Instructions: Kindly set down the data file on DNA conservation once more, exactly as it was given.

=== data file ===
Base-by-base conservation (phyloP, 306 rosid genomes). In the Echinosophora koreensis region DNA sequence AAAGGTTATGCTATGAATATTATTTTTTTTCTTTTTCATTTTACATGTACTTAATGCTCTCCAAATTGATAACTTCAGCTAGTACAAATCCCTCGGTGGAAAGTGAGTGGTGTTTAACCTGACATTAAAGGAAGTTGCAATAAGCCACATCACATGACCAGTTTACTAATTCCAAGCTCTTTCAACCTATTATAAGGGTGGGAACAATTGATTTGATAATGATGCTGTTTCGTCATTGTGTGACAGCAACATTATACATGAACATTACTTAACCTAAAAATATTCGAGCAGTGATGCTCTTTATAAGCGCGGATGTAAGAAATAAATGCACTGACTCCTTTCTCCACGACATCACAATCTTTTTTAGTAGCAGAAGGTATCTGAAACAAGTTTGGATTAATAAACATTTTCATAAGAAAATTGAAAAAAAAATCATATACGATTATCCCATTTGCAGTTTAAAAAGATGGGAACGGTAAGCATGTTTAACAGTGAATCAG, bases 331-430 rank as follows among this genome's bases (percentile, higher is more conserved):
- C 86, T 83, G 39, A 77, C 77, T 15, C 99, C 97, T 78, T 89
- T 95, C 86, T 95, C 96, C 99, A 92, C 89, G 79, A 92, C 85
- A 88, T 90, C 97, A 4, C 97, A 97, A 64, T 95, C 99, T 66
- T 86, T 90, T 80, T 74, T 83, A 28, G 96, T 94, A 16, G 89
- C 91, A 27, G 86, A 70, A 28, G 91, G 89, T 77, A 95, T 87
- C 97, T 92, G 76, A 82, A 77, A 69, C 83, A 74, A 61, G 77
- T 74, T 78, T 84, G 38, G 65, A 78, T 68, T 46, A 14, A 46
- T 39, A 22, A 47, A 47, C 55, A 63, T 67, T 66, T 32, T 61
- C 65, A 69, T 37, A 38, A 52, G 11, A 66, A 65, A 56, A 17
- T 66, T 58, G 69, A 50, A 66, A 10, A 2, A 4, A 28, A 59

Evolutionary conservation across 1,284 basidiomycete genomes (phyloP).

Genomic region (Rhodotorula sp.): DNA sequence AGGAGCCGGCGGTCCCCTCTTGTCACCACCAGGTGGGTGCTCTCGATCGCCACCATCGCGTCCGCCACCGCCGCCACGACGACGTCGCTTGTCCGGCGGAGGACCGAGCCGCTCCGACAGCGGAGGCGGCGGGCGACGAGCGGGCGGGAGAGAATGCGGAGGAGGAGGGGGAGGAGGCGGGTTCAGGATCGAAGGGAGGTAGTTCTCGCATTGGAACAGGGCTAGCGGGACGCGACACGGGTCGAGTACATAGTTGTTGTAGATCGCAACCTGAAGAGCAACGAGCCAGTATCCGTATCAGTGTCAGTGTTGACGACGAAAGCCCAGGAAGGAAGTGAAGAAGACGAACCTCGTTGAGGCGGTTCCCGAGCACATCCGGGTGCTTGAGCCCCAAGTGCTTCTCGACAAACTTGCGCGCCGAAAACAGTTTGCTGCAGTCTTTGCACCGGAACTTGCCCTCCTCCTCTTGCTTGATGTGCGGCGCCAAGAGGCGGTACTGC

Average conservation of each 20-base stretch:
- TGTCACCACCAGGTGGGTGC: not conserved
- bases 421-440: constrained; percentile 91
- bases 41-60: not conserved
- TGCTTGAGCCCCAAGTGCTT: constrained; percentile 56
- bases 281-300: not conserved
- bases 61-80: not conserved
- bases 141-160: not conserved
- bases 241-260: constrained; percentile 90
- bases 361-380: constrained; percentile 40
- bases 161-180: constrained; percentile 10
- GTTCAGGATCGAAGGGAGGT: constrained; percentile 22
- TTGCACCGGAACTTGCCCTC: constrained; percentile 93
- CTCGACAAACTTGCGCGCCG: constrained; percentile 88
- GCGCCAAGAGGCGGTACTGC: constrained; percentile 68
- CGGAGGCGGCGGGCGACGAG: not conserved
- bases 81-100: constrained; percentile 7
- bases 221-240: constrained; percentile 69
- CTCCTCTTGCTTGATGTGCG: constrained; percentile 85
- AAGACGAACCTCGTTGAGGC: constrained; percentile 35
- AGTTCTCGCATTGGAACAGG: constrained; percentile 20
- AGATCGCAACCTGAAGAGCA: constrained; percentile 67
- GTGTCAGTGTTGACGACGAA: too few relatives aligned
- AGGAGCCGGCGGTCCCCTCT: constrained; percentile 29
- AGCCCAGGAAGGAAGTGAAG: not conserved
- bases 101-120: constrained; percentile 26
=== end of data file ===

Base-by-base conservation (phyloP, 306 rosid genomes). In the Echinosophora koreensis region DNA sequence AAAGGTTATGCTATGAATATTATTTTTTTTCTTTTTCATTTTACATGTACTTAATGCTCTCCAAATTGATAACTTCAGCTAGTACAAATCCCTCGGTGGAAAGTGAGTGGTGTTTAACCTGACATTAAAGGAAGTTGCAATAAGCCACATCACATGACCAGTTTACTAATTCCAAGCTCTTTCAACCTATTATAAGGGTGGGAACAATTGATTTGATAATGATGCTGTTTCGTCATTGTGTGACAGCAACATTATACATGAACATTACTTAACCTAAAAATATTCGAGCAGTGATGCTCTTTATAAGCGCGGATGTAAGAAATAAATGCACTGACTCCTTTCTCCACGACATCACAATCTTTTTTAGTAGCAGAAGGTATCTGAAACAAGTTTGGATTAATAAACATTTTCATAAGAAAATTGAAAAAAAAATCATATACGATTATCCCATTTGCAGTTTAAAAAGATGGGAACGGTAAGCATGTTTAACAGTGAATCAG, bases 331-430 rank as follows among this genome's bases (percentile, higher is more conserved):
- C 86, T 83, G 39, A 77, C 77, T 15, C 99, C 97, T 78, T 89
- T 95, C 86, T 95, C 96, C 99, A 92, C 89, G 79, A 92, C 85
- A 88, T 90, C 97, A 4, C 97, A 97, A 64, T 95, C 99, T 66
- T 86, T 90, T 80, T 74, T 83, A 28, G 96, T 94, A 16, G 89
- C 91, A 27, G 86, A 70, A 28, G 91, G 89, T 77, A 95, T 87
- C 97, T 92, G 76, A 82, A 77, A 69, C 83, A 74, A 61, G 77
- T 74, T 78, T 84, G 38, G 65, A 78, T 68, T 46, A 14, A 46
- T 39, A 22, A 47, A 47, C 55, A 63, T 67, T 66, T 32, T 61
- C 65, A 69, T 37, A 38, A 52, G 11, A 66, A 65, A 56, A 17
- T 66, T 58, G 69, A 50, A 66, A 10, A 2, A 4, A 28, A 59

Evolutionary conservation across 1,284 basidiomycete genomes (phyloP).

Genomic region (Rhodotorula sp.): DNA sequence AGGAGCCGGCGGTCCCCTCTTGTCACCACCAGGTGGGTGCTCTCGATCGCCACCATCGCGTCCGCCACCGCCGCCACGACGACGTCGCTTGTCCGGCGGAGGACCGAGCCGCTCCGACAGCGGAGGCGGCGGGCGACGAGCGGGCGGGAGAGAATGCGGAGGAGGAGGGGGAGGAGGCGGGTTCAGGATCGAAGGGAGGTAGTTCTCGCATTGGAACAGGGCTAGCGGGACGCGACACGGGTCGAGTACATAGTTGTTGTAGATCGCAACCTGAAGAGCAACGAGCCAGTATCCGTATCAGTGTCAGTGTTGACGACGAAAGCCCAGGAAGGAAGTGAAGAAGACGAACCTCGTTGAGGCGGTTCCCGAGCACATCCGGGTGCTTGAGCCCCAAGTGCTTCTCGACAAACTTGCGCGCCGAAAACAGTTTGCTGCAGTCTTTGCACCGGAACTTGCCCTCCTCCTCTTGCTTGATGTGCGGCGCCAAGAGGCGGTACTGC

Average conservation of each 20-base stretch:
- TGTCACCACCAGGTGGGTGC: not conserved
- bases 421-440: constrained; percentile 91
- bases 41-60: not conserved
- TGCTTGAGCCCCAAGTGCTT: constrained; percentile 56
- bases 281-300: not conserved
- bases 61-80: not conserved
- bases 141-160: not conserved
- bases 241-260: constrained; percentile 90
- bases 361-380: constrained; percentile 40
- bases 161-180: constrained; percentile 10
- GTTCAGGATCGAAGGGAGGT: constrained; percentile 22
- TTGCACCGGAACTTGCCCTC: constrained; percentile 93
- CTCGACAAACTTGCGCGCCG: constrained; percentile 88
- GCGCCAAGAGGCGGTACTGC: constrained; percentile 68
- CGGAGGCGGCGGGCGACGAG: not conserved
- bases 81-100: constrained; percentile 7
- bases 221-240: constrained; percentile 69
- CTCCTCTTGCTTGATGTGCG: constrained; percentile 85
- AAGACGAACCTCGTTGAGGC: constrained; percentile 35
- AGTTCTCGCATTGGAACAGG: constrained; percentile 20
- AGATCGCAACCTGAAGAGCA: constrained; percentile 67
- GTGTCAGTGTTGACGACGAA: too few relatives aligned
- AGGAGCCGGCGGTCCCCTCT: constrained; percentile 29
- AGCCCAGGAAGGAAGTGAAG: not conserved
- bases 101-120: constrained; percentile 26